Johnny Varro -- Bio
|Background Music: "Constantly" (Johnny Burke, James Van Heusen), from Johnny Varro Swing 7: Swingin´ On West 57th St.
, Johnny Varro Swing 7, 2001, Arbors Records, with permission.|
Piano, leader, arranger
Johnny Varro was born in Brooklyn, NY. He began studying piano at the age of ten. During his teenage years he was introduced to jazz by way of the Commodore Music Shop in NYC. There he met the manager Jack Crystal (father of Billy), who was running jam sessions on the Lower East Side. At these sessions Johnny met some of the greatest players of the era, such as Willie "The Lion" Smith, "Big Sid" Catlett, Joe Thomas, "Hot Lips" Page, Joe Sullivan, Pete Brown and others. The experience of sitting in for Joe Sullivan and Willie "The Lion" was invaluable and soon allowed Johnny to become a hired player.
Johnny's first professional job was with Bobby Hackett touring the East Coast with his quartet. In 1954 he worked at Nick's with Phil Napoleon and later with Pee Wee Erwin. In 1957 Eddie Condon asked Johnny to play at his club as intermission pianist. During that gig he met more musicians who began calling him for jobs. The Condon gig extended into Johnny becoming Condon's band pianist. The players in Condon's band at this time included Buck Clayton, "Wild Bill" Davison, "Pee Wee" Russell, Cutty Cutshall, Lou McGarity, George Wettling, Yank Lawson, Peanuts Hucko and others.
For the next several years between the Condon tours, Johnny worked most of the jazz rooms around New York including The Embers, The Roundtable, Condon's Uptown (with Edmund Hall), The Metropole and many others. Musicians such as Henry "Red" Allen, Roy Eldridge, Coleman Hawkins, Bobby Hackett, Charlie Shavers, Jo Jones and Jonah Jones helped further his musical education.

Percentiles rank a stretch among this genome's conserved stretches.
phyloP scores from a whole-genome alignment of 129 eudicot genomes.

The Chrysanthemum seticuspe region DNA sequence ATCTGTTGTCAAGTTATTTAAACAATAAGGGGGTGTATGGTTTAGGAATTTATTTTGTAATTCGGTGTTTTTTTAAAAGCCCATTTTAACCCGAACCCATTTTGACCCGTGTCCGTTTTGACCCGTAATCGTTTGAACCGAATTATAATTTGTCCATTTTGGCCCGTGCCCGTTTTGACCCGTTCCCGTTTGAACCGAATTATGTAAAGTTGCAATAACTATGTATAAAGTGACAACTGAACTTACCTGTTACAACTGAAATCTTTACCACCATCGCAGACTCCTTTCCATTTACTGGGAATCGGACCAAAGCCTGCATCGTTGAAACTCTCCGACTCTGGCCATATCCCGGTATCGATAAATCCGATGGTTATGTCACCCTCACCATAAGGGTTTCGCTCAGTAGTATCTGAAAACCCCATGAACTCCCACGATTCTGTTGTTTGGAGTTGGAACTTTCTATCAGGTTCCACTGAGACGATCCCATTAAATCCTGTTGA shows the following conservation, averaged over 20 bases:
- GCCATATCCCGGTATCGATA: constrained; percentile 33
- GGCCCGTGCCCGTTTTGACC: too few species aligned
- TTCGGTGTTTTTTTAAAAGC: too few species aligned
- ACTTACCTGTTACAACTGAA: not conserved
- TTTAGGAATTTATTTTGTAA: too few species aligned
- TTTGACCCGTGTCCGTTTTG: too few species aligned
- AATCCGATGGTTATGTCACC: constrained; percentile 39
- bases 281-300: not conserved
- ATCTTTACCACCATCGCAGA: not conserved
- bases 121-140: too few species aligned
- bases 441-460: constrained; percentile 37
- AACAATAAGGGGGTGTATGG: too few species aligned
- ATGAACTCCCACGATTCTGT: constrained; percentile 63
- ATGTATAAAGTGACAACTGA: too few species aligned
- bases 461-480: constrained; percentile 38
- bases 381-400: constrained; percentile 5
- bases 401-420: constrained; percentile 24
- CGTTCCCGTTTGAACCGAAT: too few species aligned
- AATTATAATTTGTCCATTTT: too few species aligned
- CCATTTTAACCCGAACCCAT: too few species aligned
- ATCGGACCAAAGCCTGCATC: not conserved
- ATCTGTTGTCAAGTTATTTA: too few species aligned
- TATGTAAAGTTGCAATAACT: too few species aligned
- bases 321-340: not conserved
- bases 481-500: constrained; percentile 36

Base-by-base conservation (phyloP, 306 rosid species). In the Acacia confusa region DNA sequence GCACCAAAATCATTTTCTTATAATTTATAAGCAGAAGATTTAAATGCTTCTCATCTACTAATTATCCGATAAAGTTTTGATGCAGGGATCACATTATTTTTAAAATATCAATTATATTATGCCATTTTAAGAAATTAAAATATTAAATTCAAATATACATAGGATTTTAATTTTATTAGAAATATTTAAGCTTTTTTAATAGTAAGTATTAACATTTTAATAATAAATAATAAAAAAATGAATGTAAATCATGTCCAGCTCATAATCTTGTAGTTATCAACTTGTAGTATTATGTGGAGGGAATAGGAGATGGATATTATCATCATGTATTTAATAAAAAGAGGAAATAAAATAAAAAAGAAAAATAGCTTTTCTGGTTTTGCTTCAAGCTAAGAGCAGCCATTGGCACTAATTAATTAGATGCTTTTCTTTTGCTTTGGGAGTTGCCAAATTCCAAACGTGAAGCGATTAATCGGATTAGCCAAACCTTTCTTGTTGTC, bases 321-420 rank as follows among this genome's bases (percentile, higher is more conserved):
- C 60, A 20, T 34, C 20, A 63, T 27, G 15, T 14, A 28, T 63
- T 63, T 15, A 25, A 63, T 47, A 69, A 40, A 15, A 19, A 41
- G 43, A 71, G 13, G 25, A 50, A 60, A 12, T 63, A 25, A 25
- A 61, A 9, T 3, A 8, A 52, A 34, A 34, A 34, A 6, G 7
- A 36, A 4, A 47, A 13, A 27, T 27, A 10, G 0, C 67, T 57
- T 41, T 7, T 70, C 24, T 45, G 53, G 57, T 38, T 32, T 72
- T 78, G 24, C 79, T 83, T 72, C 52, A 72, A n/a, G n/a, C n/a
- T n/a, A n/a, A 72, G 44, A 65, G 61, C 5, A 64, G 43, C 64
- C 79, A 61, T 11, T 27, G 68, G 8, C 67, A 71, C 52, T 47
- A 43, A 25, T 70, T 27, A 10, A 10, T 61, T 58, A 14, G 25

In 1965 he moved to Miami Beach and worked on the Jackie Gleason Show. He also worked with Flip Phillips, Billy Butterfield, Phil Napoleon and toured with the Dukes of Dixieland.
Then came another move in 1979 to Los Angeles, California, where he lived, played and toured for the next 14 years. He played with Eddie Miller, Dick Cathcart, Tommy Newsom, Red Norvo, Abe Lincoln, Bob Havens and Jack Sheldon. He also did a five-year solo stint at Gatsby's Restaurant in Brentwood. It was in Los Angeles where the idea was born to organize a swing group covering the styles of the 30's, 40's and 50's. This group, known as the Swing 7, has played many of the Jazz festivals and parties.
The last move took him in 1993 to Florida where he now resides, in the Tampa Bay area. Johnny is continually touring North America and the entire World playing Jazz Festivals, Jazz Parties and concerts. He has many recordings on a variety of labels. The most recent recordings have been for Arbors Records where he has recorded extensively in solo, trio and band format under his own name. He has also recorded many times as a sideman for Arbors. He can also be heard on several recordings on the Nagel-Heyer label (Hamburg).
Johnny continues to do Jazz festivals and parties around the United States and overseas, including Sweet & Hot in LA, Mat Domber's March of Jazz, Sacramento (Emperor in 2003), Odessa, Elkhart, and others.
Johnny's high visibility on the Jazz scene has made him one of the more popular and sought after Jazz Pianists. As noted by many Jazz critics: "THE BEAT IS ALWAYS THERE."
Johnny Varro listed with Willie "The Lion" Smith, host Jack Crystal, and many others on a penny postcard for a Friday in May 1950 at Central Plaza.
- Jazz Gentry: Aristocrats of the Music World
, Warren Vaché, Sr., Rowman & Littlefield Publishers, 1999, Chapter 34
- The Biographical Encyclopedia of Jazz, Leonard Feather and Ira Gitler, second (revised) edition, Oxford University Press, 1999
- Richard Cook's Jazz Encyclopedia, Richard Cook, Penguin, 2005.
- Sacramento Jazz Jubilee Program article, May 2003
- Sweet & Hot Program article, September 2002, by Charles Champlin
- The Mississippi Rag article, September 1994, by Warren Vaché, Sr.